The controversial Afro-American Studies coordinator at the time, William Banks, thought it suitable to assemble a department in the College of Letters and Science. The proposal coalesced into a plan for the Afro-American Studies curriculum to gain departmental status in the College of Letters and Science, and by 1974 the department was approved by the administration. Although several students and faculty members opposed the move, their pleas were to no avail. Ultimately the departure of Afro-American Studies from Ethnic Studies severely set back the dream of a Third World College.

Our Place in the Legacy

The story of Ethnic Studies at UC Berkeley (and many other higher education institutions) is one of struggle and resistance. Since 1969, every generation of students has mobilized to keep Ethnic Studies afloat, to carve space in an institution that never had them in its imaginary. The struggle that TWLF sparked has never ended: it continued with the hunger strike in 1999 for more funding, faculty, and the Multicultural Community Center, and the struggle in late 2000s for a permanent and visible space for the Multicultural Community Center, and has persisted every year in between.

This is the story of the shoulders we stand on, the legacy of struggle we have inherited to have our humanity fully acknowledged by the University, the United States, and the world. The vision of a Third World College at UC Berkeley has yet to be realized. It is our turn to remember that the 1969 demands of TWLF were just the beginning, the bare minimum — that it is a matter of educational justice for the University to support a curriculum that allows us to realize our full humanity as people of color. And it is our turn to remind ourselves that even when a Third World College is established, the movement has never been about mere bureaucratic demands.

So the revolution continues.

— Anthony Gilmore and Kai Nham


The authors wish to thank Sine Hwang Jensen, Asian American Studies librarian at the Ethnic Studies library, who helped us get started and navigate the archives; Harvey Dong for inspiring this project and helping to fill in anecdotal holes; and all the original strikers—and all the people since—who have struggled to keep Ethnic Studies and the spirit of twLF alive.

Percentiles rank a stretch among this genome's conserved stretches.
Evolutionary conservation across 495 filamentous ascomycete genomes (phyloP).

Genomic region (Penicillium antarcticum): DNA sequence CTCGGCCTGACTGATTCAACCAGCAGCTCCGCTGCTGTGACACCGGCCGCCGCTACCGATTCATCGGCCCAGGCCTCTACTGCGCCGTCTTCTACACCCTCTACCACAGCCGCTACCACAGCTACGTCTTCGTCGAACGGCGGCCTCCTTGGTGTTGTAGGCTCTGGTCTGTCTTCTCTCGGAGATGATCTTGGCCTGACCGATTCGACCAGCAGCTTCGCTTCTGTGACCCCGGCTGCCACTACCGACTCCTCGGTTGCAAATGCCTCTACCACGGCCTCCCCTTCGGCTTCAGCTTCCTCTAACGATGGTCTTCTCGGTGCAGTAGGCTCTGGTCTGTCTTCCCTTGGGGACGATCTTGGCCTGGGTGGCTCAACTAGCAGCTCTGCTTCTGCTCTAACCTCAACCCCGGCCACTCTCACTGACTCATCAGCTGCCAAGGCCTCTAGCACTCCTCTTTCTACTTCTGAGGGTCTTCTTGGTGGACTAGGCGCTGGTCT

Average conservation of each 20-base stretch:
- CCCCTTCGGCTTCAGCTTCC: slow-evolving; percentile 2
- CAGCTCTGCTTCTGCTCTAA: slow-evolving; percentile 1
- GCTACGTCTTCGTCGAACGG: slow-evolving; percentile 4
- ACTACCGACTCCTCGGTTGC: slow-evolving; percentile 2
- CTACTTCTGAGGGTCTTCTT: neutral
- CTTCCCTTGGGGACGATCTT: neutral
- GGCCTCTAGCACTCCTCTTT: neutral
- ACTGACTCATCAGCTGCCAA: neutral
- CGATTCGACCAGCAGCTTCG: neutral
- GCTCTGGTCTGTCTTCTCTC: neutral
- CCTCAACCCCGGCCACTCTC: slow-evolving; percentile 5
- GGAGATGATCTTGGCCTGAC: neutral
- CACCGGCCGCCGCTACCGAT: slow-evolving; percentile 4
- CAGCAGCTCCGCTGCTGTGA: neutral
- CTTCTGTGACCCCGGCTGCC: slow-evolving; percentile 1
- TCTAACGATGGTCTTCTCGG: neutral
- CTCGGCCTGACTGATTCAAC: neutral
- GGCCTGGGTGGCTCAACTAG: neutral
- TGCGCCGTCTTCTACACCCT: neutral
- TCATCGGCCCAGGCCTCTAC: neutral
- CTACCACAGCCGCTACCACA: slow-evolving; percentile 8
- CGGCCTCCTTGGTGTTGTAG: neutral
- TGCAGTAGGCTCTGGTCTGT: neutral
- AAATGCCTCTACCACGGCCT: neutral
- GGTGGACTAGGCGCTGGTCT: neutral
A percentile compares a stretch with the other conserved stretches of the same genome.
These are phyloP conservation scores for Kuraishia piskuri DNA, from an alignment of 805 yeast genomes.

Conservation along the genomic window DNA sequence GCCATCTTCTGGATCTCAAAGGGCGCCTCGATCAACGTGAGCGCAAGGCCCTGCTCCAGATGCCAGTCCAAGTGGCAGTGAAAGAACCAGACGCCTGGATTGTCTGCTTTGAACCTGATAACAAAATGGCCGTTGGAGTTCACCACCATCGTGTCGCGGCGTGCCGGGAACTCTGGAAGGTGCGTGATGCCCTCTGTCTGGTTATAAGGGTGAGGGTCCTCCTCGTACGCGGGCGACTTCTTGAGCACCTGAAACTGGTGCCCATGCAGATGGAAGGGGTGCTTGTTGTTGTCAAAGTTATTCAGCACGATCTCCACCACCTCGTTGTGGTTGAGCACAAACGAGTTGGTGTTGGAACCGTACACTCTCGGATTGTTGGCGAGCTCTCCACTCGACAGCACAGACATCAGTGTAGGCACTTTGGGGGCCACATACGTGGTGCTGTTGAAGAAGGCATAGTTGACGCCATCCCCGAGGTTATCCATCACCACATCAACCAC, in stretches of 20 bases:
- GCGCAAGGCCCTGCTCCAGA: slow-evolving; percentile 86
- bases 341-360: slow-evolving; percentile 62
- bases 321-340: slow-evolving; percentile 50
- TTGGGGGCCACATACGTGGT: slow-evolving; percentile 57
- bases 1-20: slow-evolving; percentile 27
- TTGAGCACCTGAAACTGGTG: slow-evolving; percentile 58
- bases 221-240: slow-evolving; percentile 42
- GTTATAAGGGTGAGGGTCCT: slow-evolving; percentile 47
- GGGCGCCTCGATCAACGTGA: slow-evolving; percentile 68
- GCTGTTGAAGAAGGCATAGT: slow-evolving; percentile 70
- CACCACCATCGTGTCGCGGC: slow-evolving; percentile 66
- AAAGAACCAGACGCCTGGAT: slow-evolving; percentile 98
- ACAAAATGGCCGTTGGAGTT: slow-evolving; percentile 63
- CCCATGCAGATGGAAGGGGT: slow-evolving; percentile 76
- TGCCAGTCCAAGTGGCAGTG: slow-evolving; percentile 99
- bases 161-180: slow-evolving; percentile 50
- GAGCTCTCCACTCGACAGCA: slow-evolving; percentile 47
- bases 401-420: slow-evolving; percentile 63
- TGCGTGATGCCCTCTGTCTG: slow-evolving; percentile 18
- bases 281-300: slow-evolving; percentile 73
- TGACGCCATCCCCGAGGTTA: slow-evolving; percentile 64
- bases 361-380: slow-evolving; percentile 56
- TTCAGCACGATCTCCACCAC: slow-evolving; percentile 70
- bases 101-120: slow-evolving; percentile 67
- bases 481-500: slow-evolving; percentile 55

Additional Resources

Asian Community Center Archive Group, Stand Up: An Archive Collection of the Bay Area Asian American Movement, 1968-1974 (Berkeley: East Wind Books, 2009). (Valuable curated collection of materials from Berkeley and San Francisco State’s Third World movements, as well as other protests such as the battle of the I-Hotel.)

Cecil Brown, Dude, Where’s My Black Studies Department? (Berkeley: North Atlantic Books, 2007). (A critique of Black marginalization on university campuses, with attention to UC Berkeley’s African American Studies Department.)

Ziza Joy Delgado, The Long Durée of Ethnic Studies: Race, Education and the Struggle for Self-Determination (dissertation in Ethnic Studies, University of California, Berkeley, 2016). (Detailed history of the emergence of Ethnic Studies at UC Berkeley and its ideological grounding.)

Harvey C. Dong, The Origins and Trajectory of Asian American Political Activism in the San Francisco Bay Area (dissertation in Ethnic Studies, University of California, Berkeley, 2002). (Detailed account of emergence of forms of Asian American activism out of the Third World Liberation Front strikes at UC Berkeley and San Francisco State.)

Seth Rosenfeld, Subversives: The FBI’s War on Student Radicals, and Reagan’s Rise to Power (New York: Picador, 2015). (Journalistic account, focusing on actions of activists, campus administration, and Governor Reagan’s administration.)

Ula Taylor, “Origins of African American Studies at UC Berkeley,” The Western Journal of Black Studies 34:2 (Pullman: Washington State University, 2010). (A historical account of the emergence of African American Studies on the campus.)

Third World Strike at University of California, Berkeley collection, 1968-1972. (The primary archive of materials on Berkeley’s Third World Liberation Front, available at the UC Berkeley Comparative Ethnic Studies Library.)

Ling-chi Wang, History of Ethnic Studies at Berkeley: Ethnic Studies 98/198 (Berkeley: University of California Berkeley, Department of Ethnic Studies, 2011). (Compilation of primary materials, available at the UC Berkeley Comparative Ethnic Studies Library.) 

Early pickets in January 1969; a street fighter tosses a tear gas canister back at police in February 1969 (photos by Hoffman/Barb, Grover Wickersham/LNS)